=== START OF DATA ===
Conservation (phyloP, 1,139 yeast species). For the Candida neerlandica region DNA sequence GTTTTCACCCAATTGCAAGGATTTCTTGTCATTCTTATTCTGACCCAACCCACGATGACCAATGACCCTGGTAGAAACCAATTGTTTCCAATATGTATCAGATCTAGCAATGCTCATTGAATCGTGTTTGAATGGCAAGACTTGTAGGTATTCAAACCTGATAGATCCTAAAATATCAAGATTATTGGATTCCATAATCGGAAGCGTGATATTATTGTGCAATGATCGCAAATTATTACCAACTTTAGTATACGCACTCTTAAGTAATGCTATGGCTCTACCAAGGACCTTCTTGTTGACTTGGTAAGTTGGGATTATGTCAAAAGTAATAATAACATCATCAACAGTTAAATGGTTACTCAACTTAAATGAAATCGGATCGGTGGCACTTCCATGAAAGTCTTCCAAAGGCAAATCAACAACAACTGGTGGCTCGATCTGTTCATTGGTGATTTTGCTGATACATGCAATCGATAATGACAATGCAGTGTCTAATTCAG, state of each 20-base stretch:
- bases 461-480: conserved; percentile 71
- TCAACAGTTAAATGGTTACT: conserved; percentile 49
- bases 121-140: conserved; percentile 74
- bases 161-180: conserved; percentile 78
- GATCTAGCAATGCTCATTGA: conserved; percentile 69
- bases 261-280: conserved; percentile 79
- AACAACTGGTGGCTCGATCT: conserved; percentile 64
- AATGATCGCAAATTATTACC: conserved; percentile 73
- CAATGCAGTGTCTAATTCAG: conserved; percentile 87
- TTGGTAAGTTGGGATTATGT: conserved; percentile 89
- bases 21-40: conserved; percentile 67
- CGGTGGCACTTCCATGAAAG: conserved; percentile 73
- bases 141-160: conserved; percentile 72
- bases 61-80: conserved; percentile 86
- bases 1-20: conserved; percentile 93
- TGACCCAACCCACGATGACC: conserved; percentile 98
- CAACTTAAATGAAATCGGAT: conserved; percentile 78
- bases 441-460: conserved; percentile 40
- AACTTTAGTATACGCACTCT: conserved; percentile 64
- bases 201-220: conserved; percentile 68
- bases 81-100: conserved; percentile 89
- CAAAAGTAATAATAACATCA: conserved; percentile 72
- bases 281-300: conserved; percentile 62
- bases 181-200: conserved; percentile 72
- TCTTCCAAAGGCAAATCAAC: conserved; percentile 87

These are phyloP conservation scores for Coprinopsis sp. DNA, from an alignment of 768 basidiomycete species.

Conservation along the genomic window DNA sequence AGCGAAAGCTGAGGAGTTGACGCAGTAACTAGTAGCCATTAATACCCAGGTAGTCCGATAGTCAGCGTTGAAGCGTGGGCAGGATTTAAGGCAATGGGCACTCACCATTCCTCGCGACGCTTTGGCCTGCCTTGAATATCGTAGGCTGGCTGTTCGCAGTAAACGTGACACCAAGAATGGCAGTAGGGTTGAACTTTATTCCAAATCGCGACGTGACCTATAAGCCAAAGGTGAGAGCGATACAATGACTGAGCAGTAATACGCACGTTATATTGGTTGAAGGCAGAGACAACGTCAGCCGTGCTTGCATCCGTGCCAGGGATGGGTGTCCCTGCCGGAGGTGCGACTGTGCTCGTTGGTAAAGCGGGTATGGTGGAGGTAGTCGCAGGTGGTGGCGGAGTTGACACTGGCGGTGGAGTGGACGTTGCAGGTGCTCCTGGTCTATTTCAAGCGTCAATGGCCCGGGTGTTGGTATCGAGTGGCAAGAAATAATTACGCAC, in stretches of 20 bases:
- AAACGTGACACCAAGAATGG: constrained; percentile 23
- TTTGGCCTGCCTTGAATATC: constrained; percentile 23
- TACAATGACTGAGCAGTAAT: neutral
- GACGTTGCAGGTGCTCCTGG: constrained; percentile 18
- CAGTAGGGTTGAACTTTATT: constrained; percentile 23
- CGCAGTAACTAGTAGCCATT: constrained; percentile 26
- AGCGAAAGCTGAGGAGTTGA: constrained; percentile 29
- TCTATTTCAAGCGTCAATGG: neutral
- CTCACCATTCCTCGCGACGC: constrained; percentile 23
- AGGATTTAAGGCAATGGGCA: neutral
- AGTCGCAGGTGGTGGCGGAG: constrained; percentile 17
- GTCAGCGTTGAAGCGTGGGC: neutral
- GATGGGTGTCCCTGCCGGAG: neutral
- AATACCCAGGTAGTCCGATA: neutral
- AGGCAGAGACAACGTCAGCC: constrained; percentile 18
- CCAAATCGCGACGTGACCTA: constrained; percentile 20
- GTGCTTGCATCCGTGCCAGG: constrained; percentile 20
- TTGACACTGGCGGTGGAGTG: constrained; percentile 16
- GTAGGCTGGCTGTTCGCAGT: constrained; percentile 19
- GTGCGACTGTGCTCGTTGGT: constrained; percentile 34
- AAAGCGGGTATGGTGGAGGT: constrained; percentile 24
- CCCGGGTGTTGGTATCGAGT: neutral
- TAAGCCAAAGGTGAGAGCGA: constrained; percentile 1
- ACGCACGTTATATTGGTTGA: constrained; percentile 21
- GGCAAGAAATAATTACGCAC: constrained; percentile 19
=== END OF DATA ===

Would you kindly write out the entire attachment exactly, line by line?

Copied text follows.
Conservation (phyloP, 1,139 yeast species). For the Candida neerlandica region DNA sequence GTTTTCACCCAATTGCAAGGATTTCTTGTCATTCTTATTCTGACCCAACCCACGATGACCAATGACCCTGGTAGAAACCAATTGTTTCCAATATGTATCAGATCTAGCAATGCTCATTGAATCGTGTTTGAATGGCAAGACTTGTAGGTATTCAAACCTGATAGATCCTAAAATATCAAGATTATTGGATTCCATAATCGGAAGCGTGATATTATTGTGCAATGATCGCAAATTATTACCAACTTTAGTATACGCACTCTTAAGTAATGCTATGGCTCTACCAAGGACCTTCTTGTTGACTTGGTAAGTTGGGATTATGTCAAAAGTAATAATAACATCATCAACAGTTAAATGGTTACTCAACTTAAATGAAATCGGATCGGTGGCACTTCCATGAAAGTCTTCCAAAGGCAAATCAACAACAACTGGTGGCTCGATCTGTTCATTGGTGATTTTGCTGATACATGCAATCGATAATGACAATGCAGTGTCTAATTCAG, state of each 20-base stretch:
- bases 461-480: conserved; percentile 71
- TCAACAGTTAAATGGTTACT: conserved; percentile 49
- bases 121-140: conserved; percentile 74
- bases 161-180: conserved; percentile 78
- GATCTAGCAATGCTCATTGA: conserved; percentile 69
- bases 261-280: conserved; percentile 79
- AACAACTGGTGGCTCGATCT: conserved; percentile 64
- AATGATCGCAAATTATTACC: conserved; percentile 73
- CAATGCAGTGTCTAATTCAG: conserved; percentile 87
- TTGGTAAGTTGGGATTATGT: conserved; percentile 89
- bases 21-40: conserved; percentile 67
- CGGTGGCACTTCCATGAAAG: conserved; percentile 73
- bases 141-160: conserved; percentile 72
- bases 61-80: conserved; percentile 86
- bases 1-20: conserved; percentile 93
- TGACCCAACCCACGATGACC: conserved; percentile 98
- CAACTTAAATGAAATCGGAT: conserved; percentile 78
- bases 441-460: conserved; percentile 40
- AACTTTAGTATACGCACTCT: conserved; percentile 64
- bases 201-220: conserved; percentile 68
- bases 81-100: conserved; percentile 89
- CAAAAGTAATAATAACATCA: conserved; percentile 72
- bases 281-300: conserved; percentile 62
- bases 181-200: conserved; percentile 72
- TCTTCCAAAGGCAAATCAAC: conserved; percentile 87

These are phyloP conservation scores for Coprinopsis sp. DNA, from an alignment of 768 basidiomycete species.

Conservation along the genomic window DNA sequence AGCGAAAGCTGAGGAGTTGACGCAGTAACTAGTAGCCATTAATACCCAGGTAGTCCGATAGTCAGCGTTGAAGCGTGGGCAGGATTTAAGGCAATGGGCACTCACCATTCCTCGCGACGCTTTGGCCTGCCTTGAATATCGTAGGCTGGCTGTTCGCAGTAAACGTGACACCAAGAATGGCAGTAGGGTTGAACTTTATTCCAAATCGCGACGTGACCTATAAGCCAAAGGTGAGAGCGATACAATGACTGAGCAGTAATACGCACGTTATATTGGTTGAAGGCAGAGACAACGTCAGCCGTGCTTGCATCCGTGCCAGGGATGGGTGTCCCTGCCGGAGGTGCGACTGTGCTCGTTGGTAAAGCGGGTATGGTGGAGGTAGTCGCAGGTGGTGGCGGAGTTGACACTGGCGGTGGAGTGGACGTTGCAGGTGCTCCTGGTCTATTTCAAGCGTCAATGGCCCGGGTGTTGGTATCGAGTGGCAAGAAATAATTACGCAC, in stretches of 20 bases:
- AAACGTGACACCAAGAATGG: constrained; percentile 23
- TTTGGCCTGCCTTGAATATC: constrained; percentile 23
- TACAATGACTGAGCAGTAAT: neutral
- GACGTTGCAGGTGCTCCTGG: constrained; percentile 18
- CAGTAGGGTTGAACTTTATT: constrained; percentile 23
- CGCAGTAACTAGTAGCCATT: constrained; percentile 26
- AGCGAAAGCTGAGGAGTTGA: constrained; percentile 29
- TCTATTTCAAGCGTCAATGG: neutral
- CTCACCATTCCTCGCGACGC: constrained; percentile 23
- AGGATTTAAGGCAATGGGCA: neutral
- AGTCGCAGGTGGTGGCGGAG: constrained; percentile 17
- GTCAGCGTTGAAGCGTGGGC: neutral
- GATGGGTGTCCCTGCCGGAG: neutral
- AATACCCAGGTAGTCCGATA: neutral
- AGGCAGAGACAACGTCAGCC: constrained; percentile 18
- CCAAATCGCGACGTGACCTA: constrained; percentile 20
- GTGCTTGCATCCGTGCCAGG: constrained; percentile 20
- TTGACACTGGCGGTGGAGTG: constrained; percentile 16
- GTAGGCTGGCTGTTCGCAGT: constrained; percentile 19
- GTGCGACTGTGCTCGTTGGT: constrained; percentile 34
- AAAGCGGGTATGGTGGAGGT: constrained; percentile 24
- CCCGGGTGTTGGTATCGAGT: neutral
- TAAGCCAAAGGTGAGAGCGA: constrained; percentile 1
- ACGCACGTTATATTGGTTGA: constrained; percentile 21
- GGCAAGAAATAATTACGCAC: constrained; percentile 19